(From my recent newsletter. I don’t publish much here anymore, so sign up for my newsletter and never miss a post).
Well, that was quite a year, wasn’t it?
And it seems 2020’s specter is going to be hanging around for quite a while, at least halfway into 2021. Poor little newborn 2021 doesn’t even have a chance—how do you follow an act like the year 2020?
On social media and in various articles people have been saying they couldn’t wait for 2020 to be over so we could move on, to forget about it, and wipe it from our memory.
I agree with moving on, but I don’t agree with wiping 2020 from our collective memory.
The year 2020 has been momentous for most of humanity. The virus year has brought us to our knees, frustrated and saddened us, scared us, and put many of us into depression. Some of us became sick because of it; some of us lost loved ones. And most of us feel like we’re one airborne spittle collision away from infection.
While I hesitate to cite the silver lining platitude that’s oh-so-overused, there are profound lessons to be learned from the year 2020. That is, if we can step back and drop the anger, fear, and sorrow long enough to see what those lessons are.
Key things from 2020 that I’ve learned (or re-learned):
Mental Health is Variable
Mental health is not something you have, and then it’s forever unassailable. It can wax and wane like anything in life does. If the past year hasn’t brought home the message that mental health should not be stigmatized, then I don’t know anything. Everyone struggles, except perhaps a privileged few.
We all dance along a continuum of mental wellbeing to not-so-wellbeing.
Although we’ve become somewhat accustomed to pandemic life and most days feel relatively okay; it has taken a toll on our minds.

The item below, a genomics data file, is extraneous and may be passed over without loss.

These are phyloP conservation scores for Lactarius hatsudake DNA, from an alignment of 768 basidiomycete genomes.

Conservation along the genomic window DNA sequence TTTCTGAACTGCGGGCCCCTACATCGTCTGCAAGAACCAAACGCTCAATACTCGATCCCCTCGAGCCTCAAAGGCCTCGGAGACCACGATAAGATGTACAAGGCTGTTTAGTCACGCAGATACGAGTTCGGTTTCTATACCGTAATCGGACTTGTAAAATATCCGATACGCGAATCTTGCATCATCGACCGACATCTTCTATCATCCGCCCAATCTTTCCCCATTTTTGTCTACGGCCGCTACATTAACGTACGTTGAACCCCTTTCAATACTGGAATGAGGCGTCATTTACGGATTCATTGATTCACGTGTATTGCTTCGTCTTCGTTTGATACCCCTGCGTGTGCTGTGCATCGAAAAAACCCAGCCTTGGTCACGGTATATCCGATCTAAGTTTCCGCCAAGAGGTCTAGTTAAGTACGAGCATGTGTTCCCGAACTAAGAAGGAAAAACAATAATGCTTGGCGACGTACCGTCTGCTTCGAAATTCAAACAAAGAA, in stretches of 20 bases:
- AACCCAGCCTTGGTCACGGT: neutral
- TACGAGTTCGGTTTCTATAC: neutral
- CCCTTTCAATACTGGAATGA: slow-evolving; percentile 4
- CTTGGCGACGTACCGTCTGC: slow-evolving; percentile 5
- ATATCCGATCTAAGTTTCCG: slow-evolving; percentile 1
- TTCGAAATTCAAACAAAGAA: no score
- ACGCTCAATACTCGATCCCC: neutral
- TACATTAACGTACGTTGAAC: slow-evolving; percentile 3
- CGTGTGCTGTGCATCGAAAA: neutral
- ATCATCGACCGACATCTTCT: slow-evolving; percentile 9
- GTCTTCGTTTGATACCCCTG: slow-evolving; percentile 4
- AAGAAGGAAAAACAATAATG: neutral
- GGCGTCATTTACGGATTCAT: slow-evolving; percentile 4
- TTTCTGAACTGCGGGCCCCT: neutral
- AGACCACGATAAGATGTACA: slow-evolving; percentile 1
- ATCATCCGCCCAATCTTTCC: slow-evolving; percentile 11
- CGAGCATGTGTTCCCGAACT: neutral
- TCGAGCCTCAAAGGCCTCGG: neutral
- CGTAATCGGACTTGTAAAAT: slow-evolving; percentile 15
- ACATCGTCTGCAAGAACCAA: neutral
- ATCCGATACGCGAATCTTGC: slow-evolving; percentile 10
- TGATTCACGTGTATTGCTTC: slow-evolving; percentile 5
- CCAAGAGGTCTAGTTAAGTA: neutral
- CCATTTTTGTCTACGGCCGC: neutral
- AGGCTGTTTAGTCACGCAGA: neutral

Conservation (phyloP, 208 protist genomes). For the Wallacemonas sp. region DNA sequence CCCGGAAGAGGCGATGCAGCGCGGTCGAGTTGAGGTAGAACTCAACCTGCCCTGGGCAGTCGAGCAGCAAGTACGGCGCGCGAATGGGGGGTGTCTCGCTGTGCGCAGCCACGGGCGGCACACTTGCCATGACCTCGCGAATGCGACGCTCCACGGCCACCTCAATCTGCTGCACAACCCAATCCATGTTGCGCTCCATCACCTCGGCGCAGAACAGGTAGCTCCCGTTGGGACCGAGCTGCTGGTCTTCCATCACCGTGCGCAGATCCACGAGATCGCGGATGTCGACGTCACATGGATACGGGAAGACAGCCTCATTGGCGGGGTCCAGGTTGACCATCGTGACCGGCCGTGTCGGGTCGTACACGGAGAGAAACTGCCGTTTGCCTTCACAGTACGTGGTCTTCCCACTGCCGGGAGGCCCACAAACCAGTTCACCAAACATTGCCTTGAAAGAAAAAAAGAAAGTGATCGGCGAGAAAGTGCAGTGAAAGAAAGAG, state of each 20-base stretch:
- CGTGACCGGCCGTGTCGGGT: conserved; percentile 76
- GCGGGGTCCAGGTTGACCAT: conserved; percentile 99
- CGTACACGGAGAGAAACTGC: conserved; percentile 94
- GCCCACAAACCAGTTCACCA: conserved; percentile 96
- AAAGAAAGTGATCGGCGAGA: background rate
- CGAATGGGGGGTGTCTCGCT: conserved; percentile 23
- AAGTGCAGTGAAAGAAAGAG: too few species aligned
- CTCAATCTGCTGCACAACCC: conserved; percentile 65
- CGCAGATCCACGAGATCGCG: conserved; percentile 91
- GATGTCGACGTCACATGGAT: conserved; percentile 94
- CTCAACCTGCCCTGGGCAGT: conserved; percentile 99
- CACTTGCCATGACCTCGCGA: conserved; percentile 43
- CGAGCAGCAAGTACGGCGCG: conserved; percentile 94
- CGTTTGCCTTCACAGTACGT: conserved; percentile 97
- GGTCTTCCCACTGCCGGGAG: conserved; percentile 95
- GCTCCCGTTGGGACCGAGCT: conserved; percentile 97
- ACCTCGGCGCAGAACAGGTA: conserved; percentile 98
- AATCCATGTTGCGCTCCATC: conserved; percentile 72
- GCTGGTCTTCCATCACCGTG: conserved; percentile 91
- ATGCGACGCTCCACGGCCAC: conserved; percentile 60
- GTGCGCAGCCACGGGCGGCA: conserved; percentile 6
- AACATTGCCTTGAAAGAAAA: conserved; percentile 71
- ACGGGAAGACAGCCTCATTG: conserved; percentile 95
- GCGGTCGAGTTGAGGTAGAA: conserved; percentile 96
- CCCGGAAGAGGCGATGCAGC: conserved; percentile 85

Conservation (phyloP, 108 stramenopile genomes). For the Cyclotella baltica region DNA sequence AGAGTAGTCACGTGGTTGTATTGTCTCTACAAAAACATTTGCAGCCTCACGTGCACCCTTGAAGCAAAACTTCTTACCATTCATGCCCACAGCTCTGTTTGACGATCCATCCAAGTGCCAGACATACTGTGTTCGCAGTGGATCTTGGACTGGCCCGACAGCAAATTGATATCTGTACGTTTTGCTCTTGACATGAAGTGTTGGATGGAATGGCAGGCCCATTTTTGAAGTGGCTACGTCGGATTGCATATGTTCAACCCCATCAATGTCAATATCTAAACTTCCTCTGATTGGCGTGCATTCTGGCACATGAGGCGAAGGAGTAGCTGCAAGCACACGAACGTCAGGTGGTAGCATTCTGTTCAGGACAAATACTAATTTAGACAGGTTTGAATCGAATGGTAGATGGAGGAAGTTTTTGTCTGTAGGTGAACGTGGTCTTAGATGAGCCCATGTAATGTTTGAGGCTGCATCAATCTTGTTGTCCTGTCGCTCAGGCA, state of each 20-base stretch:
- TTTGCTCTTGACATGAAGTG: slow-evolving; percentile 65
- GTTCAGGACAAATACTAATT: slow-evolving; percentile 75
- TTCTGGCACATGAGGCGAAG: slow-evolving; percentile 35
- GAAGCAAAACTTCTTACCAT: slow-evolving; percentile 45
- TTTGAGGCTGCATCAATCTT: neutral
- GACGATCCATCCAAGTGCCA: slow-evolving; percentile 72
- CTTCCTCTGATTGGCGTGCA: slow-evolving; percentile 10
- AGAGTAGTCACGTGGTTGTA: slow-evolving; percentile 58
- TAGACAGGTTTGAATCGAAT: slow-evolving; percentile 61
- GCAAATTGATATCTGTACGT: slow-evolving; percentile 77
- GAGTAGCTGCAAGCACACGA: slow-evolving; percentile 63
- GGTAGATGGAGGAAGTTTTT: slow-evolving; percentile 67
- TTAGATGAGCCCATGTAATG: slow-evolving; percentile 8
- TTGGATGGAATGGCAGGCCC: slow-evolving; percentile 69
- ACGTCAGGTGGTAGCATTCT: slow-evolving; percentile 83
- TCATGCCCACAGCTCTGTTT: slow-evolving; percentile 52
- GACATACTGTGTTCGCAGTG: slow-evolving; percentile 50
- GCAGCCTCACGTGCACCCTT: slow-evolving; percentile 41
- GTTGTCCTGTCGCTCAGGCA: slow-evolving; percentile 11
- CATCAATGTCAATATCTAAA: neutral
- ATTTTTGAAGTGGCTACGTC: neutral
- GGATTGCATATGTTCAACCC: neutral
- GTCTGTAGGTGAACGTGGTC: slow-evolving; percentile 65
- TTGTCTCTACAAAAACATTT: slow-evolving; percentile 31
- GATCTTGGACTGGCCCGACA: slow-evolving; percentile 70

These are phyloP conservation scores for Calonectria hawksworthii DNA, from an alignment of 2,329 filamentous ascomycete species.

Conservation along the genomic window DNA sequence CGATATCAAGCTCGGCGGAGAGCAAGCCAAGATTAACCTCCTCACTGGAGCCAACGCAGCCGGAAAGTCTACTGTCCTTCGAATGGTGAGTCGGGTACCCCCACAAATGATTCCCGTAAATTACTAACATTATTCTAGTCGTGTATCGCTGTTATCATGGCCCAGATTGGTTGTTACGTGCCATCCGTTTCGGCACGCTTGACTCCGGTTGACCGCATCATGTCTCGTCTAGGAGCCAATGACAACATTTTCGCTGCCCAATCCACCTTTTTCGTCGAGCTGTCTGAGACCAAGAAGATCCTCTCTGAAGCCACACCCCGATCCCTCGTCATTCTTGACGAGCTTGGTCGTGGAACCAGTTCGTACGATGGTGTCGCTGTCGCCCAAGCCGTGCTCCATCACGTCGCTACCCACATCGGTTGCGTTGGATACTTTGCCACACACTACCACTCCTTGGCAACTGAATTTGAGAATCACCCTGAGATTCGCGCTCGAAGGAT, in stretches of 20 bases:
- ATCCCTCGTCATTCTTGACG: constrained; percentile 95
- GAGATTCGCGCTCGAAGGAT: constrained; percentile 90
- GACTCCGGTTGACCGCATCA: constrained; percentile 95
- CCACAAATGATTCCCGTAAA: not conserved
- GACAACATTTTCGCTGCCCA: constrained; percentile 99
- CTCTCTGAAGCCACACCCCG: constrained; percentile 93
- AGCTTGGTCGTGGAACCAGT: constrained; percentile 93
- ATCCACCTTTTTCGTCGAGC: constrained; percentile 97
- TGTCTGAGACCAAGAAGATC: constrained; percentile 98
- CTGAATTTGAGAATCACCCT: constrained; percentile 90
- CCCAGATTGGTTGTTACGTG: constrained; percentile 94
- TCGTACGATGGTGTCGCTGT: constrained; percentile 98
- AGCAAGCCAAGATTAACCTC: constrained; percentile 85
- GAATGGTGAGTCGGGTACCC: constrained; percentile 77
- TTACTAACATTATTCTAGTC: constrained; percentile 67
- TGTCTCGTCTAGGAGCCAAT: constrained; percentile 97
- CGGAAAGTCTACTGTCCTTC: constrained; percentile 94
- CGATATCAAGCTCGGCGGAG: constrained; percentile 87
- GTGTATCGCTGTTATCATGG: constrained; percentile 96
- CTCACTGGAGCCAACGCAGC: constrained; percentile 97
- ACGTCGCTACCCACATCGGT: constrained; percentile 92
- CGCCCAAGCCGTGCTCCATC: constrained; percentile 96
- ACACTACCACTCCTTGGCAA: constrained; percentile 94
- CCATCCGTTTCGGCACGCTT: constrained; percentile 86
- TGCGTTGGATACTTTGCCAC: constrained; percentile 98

Like you, I’m fine most of the time—even finding joyful moments—but wow, on the days that my mind is not so right, telling me that this is how life will be forever and ever amen, can put me in a spiral that lasts for a while. The loneliness, sense of hopelessness, and the exhausting preparations needed to do even the simpliest things like a damn grocery store run, grate on me.
My troubles are relatively small for the most part, but making comparisons does nothing to dig one’s self out of the dark hole once the descent begins.
It’s time to accept that we need to cut one another some slack, because we never know who’s struggling more than they usually do and the pandemic only amplifies this.
Go Gentle; Productivity is a Lie
Related to the mental wellbeing issue during a pandemic is the zeal to get things done.
The admonitions and helpful articles that urge us to learn another language (ha! I’m trying), take up indoor hockey in your basement, or become an architect with all your spare time, only adds to the pressure that we are not enough as we are. And now that we have all this extra time, something many of us longed for pre-COVID-19, why aren’t we productive?
Because productivity as lifestyle is a lie and keeps up trapped in a mindset that doing, achieving, and progressing (what is that, anyway?) is the only way to live. That rest and time to think, or walk in nature, or to read a book—or to just do nothing is the domain of the worthless.